Pregnancy is a stress test for the body. If the body cannot adequately cope with this stress, and the mother develops diabetes or high blood pressure, the risk of developing a disease increases after delivery. But health problems during pregnancy also affect the unborn child. This is especially known for the metabolism. For example, gestational diabetes increases the risk of overweight and type 2 diabetes later in life.
Anna Birukov from the German Institute of Nutritional Research has discovered that, together with Danish colleagues, increased blood pressure during pregnancy is transmitted to the child. Together with Dr. Louise Bjorkholt Andersen, she evaluated data from a study of 2,434 pregnant women and 2,217 children in the southern Danish city of Odense. 248, and thus slightly more than ten percent of the women examined, had high blood pressure due to the pregnancy, i.e., values above 140/90 mm Hg. At the age of five years, the girls of these mothers showed elevated systolic blood pressure values. Boys tended to have elevated diastolic blood pressure values, which did not deviate as much from average values as the blood pressure values of the girls. Until the age of 18, the children will continue to be examined regularly as part of the study.
"The children's values are not so dramatically elevated that one could already speak of high blood pressure. Even the increase of two to three mm Hg observed in girls at such a young age represents a major long-term burden on the cardiovascular system," says DZHK researcher Professor Ralf Dechend from Charité - Universitätsmedizin Berlin and the HELIOS Clinic Berlin, who supervised the study. "Because the heart beats about 100,000 times a day. If you extrapolate this to the average life expectancy of a woman of currently 83 years, that is more than three billion heartbeats, which expose the heart and vessels to increased pressure each time."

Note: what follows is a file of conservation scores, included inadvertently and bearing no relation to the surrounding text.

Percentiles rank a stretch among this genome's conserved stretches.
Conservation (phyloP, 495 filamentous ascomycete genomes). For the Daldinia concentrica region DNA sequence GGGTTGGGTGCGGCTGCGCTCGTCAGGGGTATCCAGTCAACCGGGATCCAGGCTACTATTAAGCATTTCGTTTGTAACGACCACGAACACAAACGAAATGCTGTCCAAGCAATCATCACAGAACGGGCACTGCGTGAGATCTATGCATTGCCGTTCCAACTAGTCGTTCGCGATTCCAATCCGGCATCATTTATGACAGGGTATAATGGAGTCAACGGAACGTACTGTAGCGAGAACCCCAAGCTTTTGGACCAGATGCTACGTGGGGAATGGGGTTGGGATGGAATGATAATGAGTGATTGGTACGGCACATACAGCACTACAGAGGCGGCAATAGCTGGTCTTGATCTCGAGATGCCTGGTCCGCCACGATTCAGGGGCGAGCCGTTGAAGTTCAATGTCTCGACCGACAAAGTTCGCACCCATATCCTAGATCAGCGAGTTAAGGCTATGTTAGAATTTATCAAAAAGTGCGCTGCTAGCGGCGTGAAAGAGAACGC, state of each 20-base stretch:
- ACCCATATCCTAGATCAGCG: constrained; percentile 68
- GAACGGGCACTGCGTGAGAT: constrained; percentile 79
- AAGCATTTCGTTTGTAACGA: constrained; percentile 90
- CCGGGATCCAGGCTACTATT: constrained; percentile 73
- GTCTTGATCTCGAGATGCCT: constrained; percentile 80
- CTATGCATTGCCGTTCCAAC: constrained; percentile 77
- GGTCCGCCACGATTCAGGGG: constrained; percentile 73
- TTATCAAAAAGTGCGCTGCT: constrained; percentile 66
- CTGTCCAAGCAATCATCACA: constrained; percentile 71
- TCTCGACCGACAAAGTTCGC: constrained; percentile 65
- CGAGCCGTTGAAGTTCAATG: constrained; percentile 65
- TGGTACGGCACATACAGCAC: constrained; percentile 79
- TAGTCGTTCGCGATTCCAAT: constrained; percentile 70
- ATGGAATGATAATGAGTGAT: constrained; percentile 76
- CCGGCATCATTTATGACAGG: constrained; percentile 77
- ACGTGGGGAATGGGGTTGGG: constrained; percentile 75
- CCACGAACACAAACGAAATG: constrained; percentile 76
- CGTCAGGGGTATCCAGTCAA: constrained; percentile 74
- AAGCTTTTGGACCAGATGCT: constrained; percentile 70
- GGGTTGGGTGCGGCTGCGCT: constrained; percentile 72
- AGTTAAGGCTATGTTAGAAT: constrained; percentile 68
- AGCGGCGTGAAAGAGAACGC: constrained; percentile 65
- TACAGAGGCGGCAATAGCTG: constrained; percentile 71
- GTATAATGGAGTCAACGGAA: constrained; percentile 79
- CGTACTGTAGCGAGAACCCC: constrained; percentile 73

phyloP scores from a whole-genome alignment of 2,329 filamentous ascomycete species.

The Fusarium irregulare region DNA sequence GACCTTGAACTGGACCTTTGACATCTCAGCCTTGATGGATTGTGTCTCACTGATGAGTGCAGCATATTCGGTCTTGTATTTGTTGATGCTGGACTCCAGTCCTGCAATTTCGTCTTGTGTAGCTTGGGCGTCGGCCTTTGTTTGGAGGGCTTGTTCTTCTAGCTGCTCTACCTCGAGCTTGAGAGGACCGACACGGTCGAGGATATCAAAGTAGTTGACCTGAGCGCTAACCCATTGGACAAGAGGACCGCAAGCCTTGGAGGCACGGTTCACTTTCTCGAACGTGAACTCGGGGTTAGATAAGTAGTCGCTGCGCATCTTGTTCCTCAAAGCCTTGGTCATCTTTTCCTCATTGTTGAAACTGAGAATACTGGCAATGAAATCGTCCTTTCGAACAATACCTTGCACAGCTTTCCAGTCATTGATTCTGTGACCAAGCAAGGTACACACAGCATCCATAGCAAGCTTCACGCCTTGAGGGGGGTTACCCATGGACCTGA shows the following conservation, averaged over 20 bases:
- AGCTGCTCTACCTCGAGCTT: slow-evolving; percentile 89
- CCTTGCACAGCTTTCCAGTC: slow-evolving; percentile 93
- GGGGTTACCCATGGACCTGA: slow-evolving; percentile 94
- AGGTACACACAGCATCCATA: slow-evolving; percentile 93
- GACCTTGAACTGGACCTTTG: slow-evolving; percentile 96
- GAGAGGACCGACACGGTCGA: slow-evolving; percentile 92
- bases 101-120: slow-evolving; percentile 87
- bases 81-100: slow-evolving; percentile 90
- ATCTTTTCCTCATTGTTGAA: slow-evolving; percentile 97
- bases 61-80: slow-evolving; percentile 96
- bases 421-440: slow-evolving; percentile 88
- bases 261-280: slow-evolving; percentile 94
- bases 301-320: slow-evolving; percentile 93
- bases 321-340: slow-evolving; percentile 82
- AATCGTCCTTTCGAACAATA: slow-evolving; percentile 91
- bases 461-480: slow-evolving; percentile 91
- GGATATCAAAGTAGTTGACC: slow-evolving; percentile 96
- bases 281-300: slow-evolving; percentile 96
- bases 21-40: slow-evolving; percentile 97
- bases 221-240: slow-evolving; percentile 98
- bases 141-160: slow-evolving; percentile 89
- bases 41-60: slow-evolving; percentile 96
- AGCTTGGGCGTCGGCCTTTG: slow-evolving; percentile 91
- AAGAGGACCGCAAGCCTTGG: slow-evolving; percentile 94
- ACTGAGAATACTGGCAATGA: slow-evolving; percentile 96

Keeping an eye on mother and child
If unborn babies have high maternal blood pressure, parents must later pay particular attention that their offspring eat healthy food, get enough exercise, and teach them a healthy lifestyle.
"Besides, mothers with high blood pressure during pregnancy should be better cared for after birth," says Dechend. As soon as the aftercare is over, the gynaecologist no longer feels responsible, and the family doctor is not always informed. Studies from countries with complete birth registers, such as the USA, Scandinavia, or Scotland, showed that these women in their mid-fifties had a two to fourfold higher risk of developing cardiovascular diseases. That is just as risky as smoking.
Early detection possible
Birukov and Andersen's results show that high blood pressure is indicated early in pregnancy by small changes in the values. Therefore, the risk of high blood pressure could be detected in time, and preventive measures could reduce the lifelong risk of cardiovascular disease in mother and child.
According to Dechend, 15 percent of all pregnancies are associated with diseases that increase the mother's cardiovascular risk. These include gestational hypertension, diabetes, premature birth, and growth-retarded children. Eighty percent of all women in Germany have children, which means that there are many people with an additional risk factor for cardiovascular diseases. However, coronary heart disease is still considered a male domain, as women have the protective estrogen until menopause. "We have known for twenty years that more women die from cardiovascular disease than men," says Dechend. "This is because mortality in men has fallen in the last two decades, but not in women. Therefore, it is important to know all risk factors, especially for them, and to keep an eye on their health."
Original paper: Birukov A, Herse F, Nielsen JH, et al. Blood Pressure and Angiogenic Markers in Pregnancy: Contributors to Pregnancy-Induced Hypertension and Offspring Cardiovascular Risk [published online ahead of print, 2020 Jun 8]. Hypertension. 2020; HYPERTENSIONAHA11913966.
Scientific contact: Professor Ralf Dechend, Helios Klinikum Berlin-Buch, Charité – Universitätsmedizin Berlin, Campus Buch, ralf.dechend(at)charite.de
Contact: Christine Vollgraf, Press officer, German Centre for Cardiovascular Research (DZHK), Phone: 0049 30 3465 529 02, presse(at)dzhk.de